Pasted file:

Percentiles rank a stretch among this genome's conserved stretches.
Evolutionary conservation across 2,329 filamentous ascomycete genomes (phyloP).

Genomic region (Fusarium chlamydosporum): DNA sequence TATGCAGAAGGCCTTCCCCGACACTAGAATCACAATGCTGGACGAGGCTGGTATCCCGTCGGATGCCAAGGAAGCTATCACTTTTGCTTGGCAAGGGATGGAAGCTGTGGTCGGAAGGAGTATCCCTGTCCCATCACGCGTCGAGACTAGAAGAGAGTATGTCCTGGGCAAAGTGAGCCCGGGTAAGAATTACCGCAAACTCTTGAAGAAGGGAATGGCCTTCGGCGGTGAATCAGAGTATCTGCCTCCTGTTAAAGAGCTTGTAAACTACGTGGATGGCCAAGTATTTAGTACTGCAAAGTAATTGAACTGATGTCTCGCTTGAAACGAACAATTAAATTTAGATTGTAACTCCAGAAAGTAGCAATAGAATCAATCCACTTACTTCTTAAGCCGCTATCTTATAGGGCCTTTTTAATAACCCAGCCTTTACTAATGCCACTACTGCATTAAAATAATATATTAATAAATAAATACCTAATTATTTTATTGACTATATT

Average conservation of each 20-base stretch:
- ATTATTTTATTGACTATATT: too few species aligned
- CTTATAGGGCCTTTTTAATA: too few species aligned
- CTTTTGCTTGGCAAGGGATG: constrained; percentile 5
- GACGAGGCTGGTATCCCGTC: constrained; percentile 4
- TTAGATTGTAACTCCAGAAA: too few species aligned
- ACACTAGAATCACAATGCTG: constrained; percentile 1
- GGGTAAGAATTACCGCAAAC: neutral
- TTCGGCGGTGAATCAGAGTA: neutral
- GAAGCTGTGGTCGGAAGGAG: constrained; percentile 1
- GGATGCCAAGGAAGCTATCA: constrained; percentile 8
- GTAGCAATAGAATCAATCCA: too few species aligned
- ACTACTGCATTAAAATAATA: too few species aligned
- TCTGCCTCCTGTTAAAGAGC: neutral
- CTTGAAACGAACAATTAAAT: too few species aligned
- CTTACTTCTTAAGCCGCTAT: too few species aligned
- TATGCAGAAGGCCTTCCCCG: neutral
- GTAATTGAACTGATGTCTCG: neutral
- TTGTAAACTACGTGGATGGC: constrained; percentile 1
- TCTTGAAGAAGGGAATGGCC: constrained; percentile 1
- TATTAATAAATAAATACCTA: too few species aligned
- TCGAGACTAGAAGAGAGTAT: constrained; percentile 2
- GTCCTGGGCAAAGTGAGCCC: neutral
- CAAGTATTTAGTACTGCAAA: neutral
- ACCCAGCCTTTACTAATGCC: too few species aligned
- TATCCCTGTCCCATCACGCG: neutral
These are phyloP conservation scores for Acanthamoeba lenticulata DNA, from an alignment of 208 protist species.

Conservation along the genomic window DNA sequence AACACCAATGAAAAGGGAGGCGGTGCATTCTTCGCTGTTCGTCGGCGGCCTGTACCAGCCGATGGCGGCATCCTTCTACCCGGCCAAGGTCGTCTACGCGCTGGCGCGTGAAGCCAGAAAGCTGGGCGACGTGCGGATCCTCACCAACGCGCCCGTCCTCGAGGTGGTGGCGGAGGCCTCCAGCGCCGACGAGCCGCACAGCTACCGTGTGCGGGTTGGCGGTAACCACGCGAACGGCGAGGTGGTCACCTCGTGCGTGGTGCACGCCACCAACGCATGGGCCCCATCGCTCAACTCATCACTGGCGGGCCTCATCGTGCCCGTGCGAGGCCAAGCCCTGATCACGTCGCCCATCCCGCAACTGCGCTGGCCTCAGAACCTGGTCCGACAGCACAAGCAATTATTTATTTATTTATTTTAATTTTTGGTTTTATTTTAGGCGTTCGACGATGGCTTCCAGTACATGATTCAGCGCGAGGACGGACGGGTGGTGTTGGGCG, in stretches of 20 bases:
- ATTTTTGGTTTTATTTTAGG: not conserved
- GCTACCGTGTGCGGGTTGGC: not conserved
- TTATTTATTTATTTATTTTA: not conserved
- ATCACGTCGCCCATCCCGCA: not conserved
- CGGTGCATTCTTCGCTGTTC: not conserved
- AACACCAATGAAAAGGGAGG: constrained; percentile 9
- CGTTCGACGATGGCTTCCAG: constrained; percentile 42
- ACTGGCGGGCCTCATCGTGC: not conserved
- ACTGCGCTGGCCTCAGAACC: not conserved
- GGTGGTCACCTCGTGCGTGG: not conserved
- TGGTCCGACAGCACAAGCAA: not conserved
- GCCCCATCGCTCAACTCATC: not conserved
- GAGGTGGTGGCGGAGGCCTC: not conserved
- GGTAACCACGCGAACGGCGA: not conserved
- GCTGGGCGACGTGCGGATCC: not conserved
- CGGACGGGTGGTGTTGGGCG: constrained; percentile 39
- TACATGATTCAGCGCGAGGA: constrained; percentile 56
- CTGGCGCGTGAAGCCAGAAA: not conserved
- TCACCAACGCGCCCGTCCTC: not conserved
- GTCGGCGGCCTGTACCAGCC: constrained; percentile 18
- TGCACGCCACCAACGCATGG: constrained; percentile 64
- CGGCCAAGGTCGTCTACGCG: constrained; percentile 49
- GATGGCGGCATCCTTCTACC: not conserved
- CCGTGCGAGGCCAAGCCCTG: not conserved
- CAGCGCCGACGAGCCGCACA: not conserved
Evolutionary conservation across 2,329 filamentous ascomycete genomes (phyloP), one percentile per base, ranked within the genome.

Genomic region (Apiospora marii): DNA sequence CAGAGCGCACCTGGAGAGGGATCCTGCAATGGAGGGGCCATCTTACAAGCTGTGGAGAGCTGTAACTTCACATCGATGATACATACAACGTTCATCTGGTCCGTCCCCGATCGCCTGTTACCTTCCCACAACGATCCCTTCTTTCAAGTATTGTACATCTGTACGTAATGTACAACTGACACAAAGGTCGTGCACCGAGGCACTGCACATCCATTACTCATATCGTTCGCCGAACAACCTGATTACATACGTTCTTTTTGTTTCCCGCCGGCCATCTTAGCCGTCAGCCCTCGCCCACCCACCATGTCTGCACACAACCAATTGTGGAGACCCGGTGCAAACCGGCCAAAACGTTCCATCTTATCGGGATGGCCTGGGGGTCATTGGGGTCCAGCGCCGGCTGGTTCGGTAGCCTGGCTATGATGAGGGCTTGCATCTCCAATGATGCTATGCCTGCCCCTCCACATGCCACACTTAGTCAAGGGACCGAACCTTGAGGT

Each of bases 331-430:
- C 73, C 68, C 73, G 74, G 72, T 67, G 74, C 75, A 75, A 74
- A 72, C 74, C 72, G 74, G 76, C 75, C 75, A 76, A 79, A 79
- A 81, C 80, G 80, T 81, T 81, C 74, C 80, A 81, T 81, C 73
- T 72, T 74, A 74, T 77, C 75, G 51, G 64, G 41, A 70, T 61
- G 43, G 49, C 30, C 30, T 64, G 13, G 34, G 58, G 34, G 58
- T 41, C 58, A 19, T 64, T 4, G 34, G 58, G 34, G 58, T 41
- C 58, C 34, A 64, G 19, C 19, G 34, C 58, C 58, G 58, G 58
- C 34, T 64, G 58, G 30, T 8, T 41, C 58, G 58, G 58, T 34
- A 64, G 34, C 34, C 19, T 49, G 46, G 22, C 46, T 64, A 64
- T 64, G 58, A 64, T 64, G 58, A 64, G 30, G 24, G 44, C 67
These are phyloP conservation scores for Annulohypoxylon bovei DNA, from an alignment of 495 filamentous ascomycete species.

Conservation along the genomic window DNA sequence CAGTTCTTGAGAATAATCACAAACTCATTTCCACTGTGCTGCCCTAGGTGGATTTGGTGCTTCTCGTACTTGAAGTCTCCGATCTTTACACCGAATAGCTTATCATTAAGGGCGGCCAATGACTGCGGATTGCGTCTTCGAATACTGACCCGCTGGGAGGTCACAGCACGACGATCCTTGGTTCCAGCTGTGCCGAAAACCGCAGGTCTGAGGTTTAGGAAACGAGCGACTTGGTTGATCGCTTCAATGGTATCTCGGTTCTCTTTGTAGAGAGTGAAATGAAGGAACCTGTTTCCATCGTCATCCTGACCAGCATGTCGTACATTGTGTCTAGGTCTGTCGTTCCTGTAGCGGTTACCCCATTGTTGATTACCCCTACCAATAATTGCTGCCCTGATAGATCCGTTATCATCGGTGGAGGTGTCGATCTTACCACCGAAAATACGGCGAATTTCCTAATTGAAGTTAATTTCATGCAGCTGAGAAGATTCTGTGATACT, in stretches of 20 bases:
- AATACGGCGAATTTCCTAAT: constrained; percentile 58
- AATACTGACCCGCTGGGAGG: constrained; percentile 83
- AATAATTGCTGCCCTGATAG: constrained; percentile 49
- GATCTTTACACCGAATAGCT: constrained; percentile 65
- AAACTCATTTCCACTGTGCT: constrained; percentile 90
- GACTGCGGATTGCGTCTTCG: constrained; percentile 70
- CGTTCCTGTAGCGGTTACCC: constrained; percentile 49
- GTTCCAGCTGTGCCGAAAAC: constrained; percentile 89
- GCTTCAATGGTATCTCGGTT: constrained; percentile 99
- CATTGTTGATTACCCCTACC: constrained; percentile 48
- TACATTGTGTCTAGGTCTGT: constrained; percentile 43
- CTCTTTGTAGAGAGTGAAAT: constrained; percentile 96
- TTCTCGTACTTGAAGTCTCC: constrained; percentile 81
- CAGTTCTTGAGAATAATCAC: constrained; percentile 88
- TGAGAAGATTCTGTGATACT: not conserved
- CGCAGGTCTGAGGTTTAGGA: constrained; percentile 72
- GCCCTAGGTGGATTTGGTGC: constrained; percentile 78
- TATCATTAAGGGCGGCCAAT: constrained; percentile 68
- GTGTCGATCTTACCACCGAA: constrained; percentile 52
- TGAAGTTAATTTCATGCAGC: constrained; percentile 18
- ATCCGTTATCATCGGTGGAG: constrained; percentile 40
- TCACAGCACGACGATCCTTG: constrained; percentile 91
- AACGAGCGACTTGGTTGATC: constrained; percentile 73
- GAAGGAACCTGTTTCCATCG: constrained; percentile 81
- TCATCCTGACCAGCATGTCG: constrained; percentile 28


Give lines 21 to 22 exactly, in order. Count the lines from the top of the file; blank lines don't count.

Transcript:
- GTAATTGAACTGATGTCTCG: neutral
- TTGTAAACTACGTGGATGGC: constrained; percentile 1